Integrated Knowledge Translation

The ActionADE uses fully integrated knowledge translation to research how to best project prevent adverse drug events. “Integrated knowledge translation” means we work together with diverse stakeholders to co-create research evidence that will have a real-world impact.

The Canadian Institutes of Health Research define general knowledge translation (KT) as:

A dynamic and iterative process that includes synthesis, dissemination, exchange and ethically-sound application of knowledge to improve the health of Canadians, provide more effective health services and products and strengthen the health care system.

This process takes place within a complex system of interactions between researchers and knowledge users which may vary in intensity, complexity and level of engagement depending on the nature of the research and the findings as well as the needs of the particular knowledge user.1

However, CIHR divides knowledge translation into two main categories:

  • End of grant knowledge translation: the researcher develops and implements a plan for making users aware of the knowledge that has been gained from the project
  • Integrated knowledge translation (iKT): stakeholders or potential knowledge users/decision makers are engaged in the entire research process.

More heads are better than one: an integrated knowledge translation approach to prevent adverse drug events

In integrated knowledge translation, researchers and research users work together to shape the research process by collaborating to determine the research questions, deciding on the methodology, being involved in data collection and tools development, interpreting the findings, and helping disseminate the research results. 1 The central assumption of integrated knowledge translation is that involving knowledge users as equal partners alongside researchers will lead to research that is more relevant to, and more likely to be useful to, the knowledge users.2-5 It is meant to cross disciplinary boundaries through collaboration, and transform practice and policy.7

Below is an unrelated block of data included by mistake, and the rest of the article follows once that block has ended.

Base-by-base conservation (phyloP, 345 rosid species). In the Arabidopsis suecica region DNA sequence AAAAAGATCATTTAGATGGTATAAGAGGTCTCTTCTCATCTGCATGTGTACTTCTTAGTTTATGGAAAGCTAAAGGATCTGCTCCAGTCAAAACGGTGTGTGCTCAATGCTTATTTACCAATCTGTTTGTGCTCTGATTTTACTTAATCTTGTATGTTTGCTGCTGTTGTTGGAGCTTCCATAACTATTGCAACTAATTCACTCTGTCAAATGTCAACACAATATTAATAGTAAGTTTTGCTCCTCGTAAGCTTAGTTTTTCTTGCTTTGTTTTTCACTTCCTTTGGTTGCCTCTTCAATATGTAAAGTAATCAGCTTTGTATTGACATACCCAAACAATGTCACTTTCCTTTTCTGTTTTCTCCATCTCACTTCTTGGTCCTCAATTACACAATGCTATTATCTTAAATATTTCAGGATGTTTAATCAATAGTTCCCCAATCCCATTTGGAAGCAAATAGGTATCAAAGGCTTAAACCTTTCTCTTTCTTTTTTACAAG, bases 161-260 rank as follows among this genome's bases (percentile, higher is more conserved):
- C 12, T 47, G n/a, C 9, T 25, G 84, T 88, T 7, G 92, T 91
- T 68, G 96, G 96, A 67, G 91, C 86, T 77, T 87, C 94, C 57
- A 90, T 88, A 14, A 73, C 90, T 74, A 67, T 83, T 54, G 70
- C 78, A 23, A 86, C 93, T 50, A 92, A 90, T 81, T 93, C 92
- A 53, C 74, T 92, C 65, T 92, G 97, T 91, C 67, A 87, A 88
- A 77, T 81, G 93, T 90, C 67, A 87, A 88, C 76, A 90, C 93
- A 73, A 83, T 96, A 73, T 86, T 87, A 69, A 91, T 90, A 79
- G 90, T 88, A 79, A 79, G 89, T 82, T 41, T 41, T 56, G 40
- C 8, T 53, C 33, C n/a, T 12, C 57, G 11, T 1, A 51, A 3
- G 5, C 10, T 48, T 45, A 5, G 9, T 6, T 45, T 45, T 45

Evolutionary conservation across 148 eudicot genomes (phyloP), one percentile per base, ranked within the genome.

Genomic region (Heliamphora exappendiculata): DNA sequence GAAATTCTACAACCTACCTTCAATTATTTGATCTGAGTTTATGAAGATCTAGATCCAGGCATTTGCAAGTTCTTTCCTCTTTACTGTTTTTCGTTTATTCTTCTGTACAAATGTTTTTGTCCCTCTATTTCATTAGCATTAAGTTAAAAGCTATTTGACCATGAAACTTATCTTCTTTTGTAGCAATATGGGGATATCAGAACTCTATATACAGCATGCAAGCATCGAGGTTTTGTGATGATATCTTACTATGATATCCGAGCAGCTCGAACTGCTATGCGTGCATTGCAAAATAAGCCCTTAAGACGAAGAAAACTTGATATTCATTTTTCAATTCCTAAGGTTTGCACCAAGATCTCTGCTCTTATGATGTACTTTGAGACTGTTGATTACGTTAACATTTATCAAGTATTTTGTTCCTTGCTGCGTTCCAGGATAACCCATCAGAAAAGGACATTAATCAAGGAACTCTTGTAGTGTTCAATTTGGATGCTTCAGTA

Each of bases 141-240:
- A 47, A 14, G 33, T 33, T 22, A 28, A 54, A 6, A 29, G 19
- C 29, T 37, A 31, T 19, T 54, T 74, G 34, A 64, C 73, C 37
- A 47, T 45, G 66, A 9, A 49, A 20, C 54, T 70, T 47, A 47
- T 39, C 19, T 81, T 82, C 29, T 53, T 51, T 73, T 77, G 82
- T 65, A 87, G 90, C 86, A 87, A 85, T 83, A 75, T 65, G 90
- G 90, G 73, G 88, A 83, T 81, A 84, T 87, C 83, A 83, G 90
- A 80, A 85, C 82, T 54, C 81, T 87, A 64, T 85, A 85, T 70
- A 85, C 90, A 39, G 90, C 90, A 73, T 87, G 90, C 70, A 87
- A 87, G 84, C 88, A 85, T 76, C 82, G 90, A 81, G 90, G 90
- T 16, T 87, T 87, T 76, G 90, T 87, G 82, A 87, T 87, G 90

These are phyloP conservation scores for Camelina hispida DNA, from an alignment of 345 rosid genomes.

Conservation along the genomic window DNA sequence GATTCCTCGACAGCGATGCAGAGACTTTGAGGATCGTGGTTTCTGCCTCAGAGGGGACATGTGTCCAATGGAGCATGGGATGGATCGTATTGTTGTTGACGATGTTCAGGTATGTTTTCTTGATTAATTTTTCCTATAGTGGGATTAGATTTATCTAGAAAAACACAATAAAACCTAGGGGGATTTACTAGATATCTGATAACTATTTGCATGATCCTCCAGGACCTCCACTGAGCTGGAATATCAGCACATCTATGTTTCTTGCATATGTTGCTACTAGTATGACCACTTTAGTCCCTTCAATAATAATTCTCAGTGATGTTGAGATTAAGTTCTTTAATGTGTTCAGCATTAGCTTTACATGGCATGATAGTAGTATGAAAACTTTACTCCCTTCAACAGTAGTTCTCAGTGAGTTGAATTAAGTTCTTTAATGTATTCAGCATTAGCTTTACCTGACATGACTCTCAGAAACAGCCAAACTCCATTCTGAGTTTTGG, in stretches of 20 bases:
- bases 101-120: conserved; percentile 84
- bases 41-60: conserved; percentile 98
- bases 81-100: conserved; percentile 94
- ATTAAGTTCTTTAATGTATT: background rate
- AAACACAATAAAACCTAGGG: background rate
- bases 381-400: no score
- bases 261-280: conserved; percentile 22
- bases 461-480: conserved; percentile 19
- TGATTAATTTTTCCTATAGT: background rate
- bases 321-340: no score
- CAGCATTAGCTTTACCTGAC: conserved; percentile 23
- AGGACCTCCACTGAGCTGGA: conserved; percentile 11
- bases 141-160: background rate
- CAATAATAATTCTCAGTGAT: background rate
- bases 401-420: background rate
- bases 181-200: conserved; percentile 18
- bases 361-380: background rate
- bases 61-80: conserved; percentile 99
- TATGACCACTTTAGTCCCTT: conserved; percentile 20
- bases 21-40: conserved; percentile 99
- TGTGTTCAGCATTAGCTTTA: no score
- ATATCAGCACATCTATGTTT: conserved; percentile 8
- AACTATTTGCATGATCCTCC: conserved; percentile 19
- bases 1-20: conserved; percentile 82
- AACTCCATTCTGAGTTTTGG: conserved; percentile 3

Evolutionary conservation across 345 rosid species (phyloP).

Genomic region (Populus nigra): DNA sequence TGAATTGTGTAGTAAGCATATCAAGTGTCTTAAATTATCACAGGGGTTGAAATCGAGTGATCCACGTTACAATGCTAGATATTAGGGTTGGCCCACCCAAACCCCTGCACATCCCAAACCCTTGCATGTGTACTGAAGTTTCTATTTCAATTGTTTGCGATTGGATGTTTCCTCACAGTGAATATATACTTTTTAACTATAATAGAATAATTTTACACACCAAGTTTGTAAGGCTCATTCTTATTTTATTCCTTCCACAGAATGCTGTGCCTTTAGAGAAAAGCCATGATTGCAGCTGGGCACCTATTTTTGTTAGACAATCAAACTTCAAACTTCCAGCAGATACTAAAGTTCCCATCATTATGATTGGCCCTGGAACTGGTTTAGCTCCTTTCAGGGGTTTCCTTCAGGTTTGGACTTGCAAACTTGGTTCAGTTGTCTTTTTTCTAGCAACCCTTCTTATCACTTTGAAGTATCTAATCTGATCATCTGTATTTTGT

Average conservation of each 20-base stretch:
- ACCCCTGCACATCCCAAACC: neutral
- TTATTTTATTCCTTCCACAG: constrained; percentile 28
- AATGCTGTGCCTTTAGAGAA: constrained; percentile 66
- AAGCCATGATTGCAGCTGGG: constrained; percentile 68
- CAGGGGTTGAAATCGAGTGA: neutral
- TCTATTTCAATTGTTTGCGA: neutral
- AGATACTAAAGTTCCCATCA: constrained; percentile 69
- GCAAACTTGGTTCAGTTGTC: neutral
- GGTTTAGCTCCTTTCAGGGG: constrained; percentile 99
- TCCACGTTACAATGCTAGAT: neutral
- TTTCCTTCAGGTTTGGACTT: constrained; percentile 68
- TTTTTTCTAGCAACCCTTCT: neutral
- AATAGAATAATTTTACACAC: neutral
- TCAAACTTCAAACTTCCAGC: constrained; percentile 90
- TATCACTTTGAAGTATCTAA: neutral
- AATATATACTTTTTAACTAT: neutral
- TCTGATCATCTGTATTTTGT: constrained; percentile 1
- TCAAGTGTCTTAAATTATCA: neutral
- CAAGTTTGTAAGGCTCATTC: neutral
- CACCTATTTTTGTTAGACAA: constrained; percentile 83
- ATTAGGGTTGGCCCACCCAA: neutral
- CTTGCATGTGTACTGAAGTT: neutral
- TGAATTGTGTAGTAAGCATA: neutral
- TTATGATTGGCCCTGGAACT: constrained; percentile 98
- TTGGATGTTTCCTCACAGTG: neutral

We believe the most effective way to prevent ADE is using integrated knowledge translation to tap into the rich knowledge of stakeholders, and involve them in the research, design, implementation, and evaluation of our ADE prevention software application – ActionADE.

integrated knowledge translation
Click to enlarge.8

1. CIHR (2015). Knowledge Translation at CIHR. Retrieved from
2. Bowen, S., and P.J. Martens. 2006. A model for collaborative evaluation of university-community partnerships. J Epidemiol Community Health. 60(10):902–7.
3. Lomas, J. 2000. Using ‘linkage and exchange’ to move research into policy at a Canadian foundation. Health Aff (Millwood). 19(3):236–40.
4. Kitson, A., and M. Bisby. 2008. Speeding up the spread: putting KT research into practice and developing an integrated KT collaborative research agenda. Edmonton (AB): Alberta Heritage Foundation for Medical Research.
5. Bartunek, J., J. Trullen, E. Bonet, and A. Sauquet. 2003. Sharing and expanding academic and practitioner knowledge in health care. J Health Serv Res Policy. 8 Suppl 2:62–8.
6. Choi, B.C., T. Pang, V. Lin, P. Puska, G. Sherman, M. Goddard, et al. 2005. Can scientists and policy makers work together? J Epidemiol Community Health. 59(8):632–7.
7. Lapaige, V. “Integrated knowledge translation” for globally oriented public health practitioners and scientists: framing together a sustainable transfrontier knowledge translation vision. J Multidiscip Healthc 2010, 3:33–47.

Straus SE, Tetroe J, Graham ID. Knowledge translation: What it is and what it isn’t. In: Straus SE, Tetroe J, Graham ID, editors. Knowledge Translation in Health Care: Moving from Evidence to Practice. 2nd ed. West Sussex, UK: John Wiley & Sons, Ltd.; 2013. p. 3-13.